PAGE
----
Q. Destiny Guardians and Call of Duty: Black Ops 4 are currently on Battle.net. Is it exclusive to Activision, or are you planning to expand the platform to other games?
I’m proud that games such as Destiny Guardians and Call of Duty: Black Ops 4 are on Battle.net. It’s already significant enough having two games on Battle.net, but it holds meaning to the community as well. Players are giving us positive feedback and inspiration. But, having other games which are not related to Blizzard on Battle.net is going to be the next step. We’re still thinking of when this step will be. We’ll announce if we decide to have other games on Battle.net in the future.
Q. Can we then assume that famous games from Activision will continue to be added to Battle.net?
It is difficult to say firmly that all the other games of Activision on Battle.net will be as promising as titles such as Destiny Guardians and Call of Duty: Black Ops 4, so please understand that we can’t guarantee which titles will be on the client.
Q. How are you planning to run Blizzard as the successor of Michael Morhaime?
Mike was a friend before he was a CEO, and I was influenced quite heavily by that too. He made huge contributions to make the company developer-focused and he took great pride in these values. Just like Michael Morhaime and Frank Pearce, our objective is for Blizzard to strive as long as possible. A franchising company that continues to survive without being affected by an executive stepping down. Providing the best experiences and franchises to future generations is the biggest dream and goal to me as a CEO. It’s a big responsibility that makes me nervous, but also excited, and we’ll keep working on maintaining the Blizzard culture.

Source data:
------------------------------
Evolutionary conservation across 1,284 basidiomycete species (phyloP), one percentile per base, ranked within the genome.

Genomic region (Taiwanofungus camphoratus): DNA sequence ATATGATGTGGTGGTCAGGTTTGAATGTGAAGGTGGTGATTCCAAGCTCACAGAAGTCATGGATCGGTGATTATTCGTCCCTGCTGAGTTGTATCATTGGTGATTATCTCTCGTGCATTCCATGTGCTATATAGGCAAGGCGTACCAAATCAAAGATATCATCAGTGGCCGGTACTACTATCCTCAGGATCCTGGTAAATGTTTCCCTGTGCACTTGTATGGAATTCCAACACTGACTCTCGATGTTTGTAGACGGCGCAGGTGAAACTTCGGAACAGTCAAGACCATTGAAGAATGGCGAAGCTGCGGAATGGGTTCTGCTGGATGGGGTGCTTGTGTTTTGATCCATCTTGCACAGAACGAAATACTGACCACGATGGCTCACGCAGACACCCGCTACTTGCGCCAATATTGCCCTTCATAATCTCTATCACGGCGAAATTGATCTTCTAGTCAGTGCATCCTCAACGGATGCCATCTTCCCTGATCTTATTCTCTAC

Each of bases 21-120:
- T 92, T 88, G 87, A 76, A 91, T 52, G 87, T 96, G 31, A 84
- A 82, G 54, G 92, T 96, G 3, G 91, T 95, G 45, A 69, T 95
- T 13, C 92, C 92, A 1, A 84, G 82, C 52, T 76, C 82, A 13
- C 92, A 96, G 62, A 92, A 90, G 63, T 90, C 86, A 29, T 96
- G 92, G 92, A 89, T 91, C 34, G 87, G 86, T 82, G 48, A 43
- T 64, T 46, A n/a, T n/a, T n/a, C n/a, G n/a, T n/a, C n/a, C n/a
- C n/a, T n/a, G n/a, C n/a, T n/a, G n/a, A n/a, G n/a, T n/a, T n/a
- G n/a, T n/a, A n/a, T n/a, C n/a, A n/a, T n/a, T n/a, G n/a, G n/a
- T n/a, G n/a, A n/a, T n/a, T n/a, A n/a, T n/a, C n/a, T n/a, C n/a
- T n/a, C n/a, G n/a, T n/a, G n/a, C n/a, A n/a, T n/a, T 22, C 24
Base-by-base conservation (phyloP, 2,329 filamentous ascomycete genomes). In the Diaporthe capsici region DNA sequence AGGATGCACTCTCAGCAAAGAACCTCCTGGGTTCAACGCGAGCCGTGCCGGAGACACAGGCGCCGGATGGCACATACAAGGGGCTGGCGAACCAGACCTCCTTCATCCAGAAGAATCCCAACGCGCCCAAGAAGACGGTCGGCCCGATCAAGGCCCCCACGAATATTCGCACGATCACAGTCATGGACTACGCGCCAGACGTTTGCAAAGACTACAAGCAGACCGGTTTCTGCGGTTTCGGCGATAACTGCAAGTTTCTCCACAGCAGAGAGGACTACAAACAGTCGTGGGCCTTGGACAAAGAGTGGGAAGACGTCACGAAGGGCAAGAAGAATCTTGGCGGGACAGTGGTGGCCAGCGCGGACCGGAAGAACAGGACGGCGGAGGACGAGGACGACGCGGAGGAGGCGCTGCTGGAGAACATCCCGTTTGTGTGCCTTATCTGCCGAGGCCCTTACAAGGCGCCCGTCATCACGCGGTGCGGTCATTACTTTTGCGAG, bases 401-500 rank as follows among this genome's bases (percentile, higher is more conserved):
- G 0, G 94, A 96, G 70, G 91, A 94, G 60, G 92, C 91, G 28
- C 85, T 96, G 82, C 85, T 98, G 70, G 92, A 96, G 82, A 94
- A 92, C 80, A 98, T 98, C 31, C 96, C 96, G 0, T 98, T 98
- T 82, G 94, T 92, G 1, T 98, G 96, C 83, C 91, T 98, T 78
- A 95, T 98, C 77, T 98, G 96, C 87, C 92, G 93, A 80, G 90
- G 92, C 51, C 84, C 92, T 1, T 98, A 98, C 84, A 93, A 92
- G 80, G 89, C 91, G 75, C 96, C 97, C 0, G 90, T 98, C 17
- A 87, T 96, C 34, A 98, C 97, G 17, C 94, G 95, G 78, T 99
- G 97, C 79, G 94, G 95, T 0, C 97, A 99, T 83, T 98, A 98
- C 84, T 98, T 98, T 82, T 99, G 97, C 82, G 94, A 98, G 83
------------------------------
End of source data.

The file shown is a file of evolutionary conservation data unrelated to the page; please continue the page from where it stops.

Q. How is it different attending BlizzCon as a CEO compared to the last times when you attended as a developer?
Being more nervous is the biggest difference I suppose (laugh). This Opening Ceremony too - it’s not a common opportunity to meet players at a big place like this as a developer. As the CEO, I’ll be seeing more people in bigger places. I’d,therefore like to say that this BlizzCon was full of responsibilities and tension for me.
I was usually managing other games while focusing on World of Warcraft before. Now, Blizzard will be the center of my thoughts and various franchises including World of Warcraft will follow. It’s been 5 weeks since the appointment, and although it’s hard to say that I took over everything, I’ll definitely run Blizzard in the most optimal way with responsibility.
Q. There are some people who can’t control their gameplay time. What do you think about this?
It’s not only children, but there are adults who can’t control their time as well. There is a system that can help players who are having such an issue in World of Warcraft, and it’s now in every game on Battle.net. If it seems that other games will need the same feature, we’ll consider adapting or modifying it to each game.